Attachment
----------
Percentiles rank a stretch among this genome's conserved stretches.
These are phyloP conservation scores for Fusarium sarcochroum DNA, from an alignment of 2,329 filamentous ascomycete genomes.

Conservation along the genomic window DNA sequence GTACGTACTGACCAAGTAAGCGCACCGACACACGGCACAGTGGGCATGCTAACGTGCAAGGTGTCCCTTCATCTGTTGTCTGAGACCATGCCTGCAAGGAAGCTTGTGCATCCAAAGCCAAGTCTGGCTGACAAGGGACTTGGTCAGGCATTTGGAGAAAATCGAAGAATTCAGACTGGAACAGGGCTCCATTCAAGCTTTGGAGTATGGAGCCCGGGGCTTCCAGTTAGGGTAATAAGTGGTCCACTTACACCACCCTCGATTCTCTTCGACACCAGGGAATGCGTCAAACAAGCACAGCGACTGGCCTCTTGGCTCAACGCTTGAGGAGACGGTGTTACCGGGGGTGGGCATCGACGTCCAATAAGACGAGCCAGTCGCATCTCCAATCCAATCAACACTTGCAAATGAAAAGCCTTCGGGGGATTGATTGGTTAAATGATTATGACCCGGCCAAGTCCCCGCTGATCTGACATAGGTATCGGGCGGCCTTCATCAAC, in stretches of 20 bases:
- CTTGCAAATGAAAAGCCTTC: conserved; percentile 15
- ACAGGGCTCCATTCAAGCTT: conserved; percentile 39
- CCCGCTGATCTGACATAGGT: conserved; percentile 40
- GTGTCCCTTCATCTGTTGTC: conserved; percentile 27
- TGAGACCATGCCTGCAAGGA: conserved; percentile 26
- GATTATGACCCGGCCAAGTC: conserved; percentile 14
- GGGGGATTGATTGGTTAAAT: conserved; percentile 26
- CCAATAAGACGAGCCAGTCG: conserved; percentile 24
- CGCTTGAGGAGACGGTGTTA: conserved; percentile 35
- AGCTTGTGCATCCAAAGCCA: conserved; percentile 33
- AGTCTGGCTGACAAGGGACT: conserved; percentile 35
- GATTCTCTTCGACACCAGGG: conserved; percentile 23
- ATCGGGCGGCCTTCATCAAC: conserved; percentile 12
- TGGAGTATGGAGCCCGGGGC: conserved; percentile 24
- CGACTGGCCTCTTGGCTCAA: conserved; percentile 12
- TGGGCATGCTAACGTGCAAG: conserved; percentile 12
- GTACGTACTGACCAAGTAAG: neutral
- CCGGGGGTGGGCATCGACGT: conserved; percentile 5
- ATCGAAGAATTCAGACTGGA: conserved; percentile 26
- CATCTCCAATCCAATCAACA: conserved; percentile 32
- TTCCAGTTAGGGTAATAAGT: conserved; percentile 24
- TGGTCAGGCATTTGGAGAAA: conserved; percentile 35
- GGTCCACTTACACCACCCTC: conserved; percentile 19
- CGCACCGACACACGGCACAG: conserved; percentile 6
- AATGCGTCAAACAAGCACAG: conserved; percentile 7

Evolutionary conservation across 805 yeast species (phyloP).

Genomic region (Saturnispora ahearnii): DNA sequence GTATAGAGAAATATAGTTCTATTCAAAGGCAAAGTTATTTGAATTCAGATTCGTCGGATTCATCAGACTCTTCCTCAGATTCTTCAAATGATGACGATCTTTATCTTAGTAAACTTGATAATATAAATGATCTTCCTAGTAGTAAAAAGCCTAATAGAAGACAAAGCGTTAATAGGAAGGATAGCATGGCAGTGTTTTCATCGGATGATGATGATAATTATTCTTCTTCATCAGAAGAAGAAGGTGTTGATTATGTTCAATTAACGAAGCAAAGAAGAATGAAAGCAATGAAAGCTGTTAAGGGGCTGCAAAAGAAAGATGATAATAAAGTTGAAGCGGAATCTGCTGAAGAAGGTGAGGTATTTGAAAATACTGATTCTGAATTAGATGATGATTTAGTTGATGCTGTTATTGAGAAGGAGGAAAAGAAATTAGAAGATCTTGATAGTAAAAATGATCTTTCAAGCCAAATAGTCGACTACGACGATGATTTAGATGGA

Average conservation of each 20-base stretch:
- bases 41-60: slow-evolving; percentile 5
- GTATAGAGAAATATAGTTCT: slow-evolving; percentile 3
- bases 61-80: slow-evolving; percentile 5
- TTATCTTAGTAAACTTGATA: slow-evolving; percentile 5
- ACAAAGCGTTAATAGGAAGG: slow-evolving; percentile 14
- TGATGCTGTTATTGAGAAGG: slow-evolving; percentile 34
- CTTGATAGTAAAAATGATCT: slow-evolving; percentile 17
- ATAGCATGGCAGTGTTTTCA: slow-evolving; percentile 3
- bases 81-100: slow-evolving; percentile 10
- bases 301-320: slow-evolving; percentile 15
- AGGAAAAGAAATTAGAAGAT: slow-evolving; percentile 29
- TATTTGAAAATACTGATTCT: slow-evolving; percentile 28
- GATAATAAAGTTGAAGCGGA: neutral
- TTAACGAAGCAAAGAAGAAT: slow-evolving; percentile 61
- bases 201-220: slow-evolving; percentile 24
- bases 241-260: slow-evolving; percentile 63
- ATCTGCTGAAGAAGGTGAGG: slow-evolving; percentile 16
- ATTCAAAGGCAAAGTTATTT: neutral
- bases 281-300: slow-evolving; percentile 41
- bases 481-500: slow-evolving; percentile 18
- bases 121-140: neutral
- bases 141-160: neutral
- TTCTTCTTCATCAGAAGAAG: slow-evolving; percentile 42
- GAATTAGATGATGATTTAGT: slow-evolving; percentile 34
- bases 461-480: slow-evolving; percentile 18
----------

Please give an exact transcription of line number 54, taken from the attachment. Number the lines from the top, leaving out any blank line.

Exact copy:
- TTCTTCTTCATCAGAAGAAG: slow-evolving; percentile 42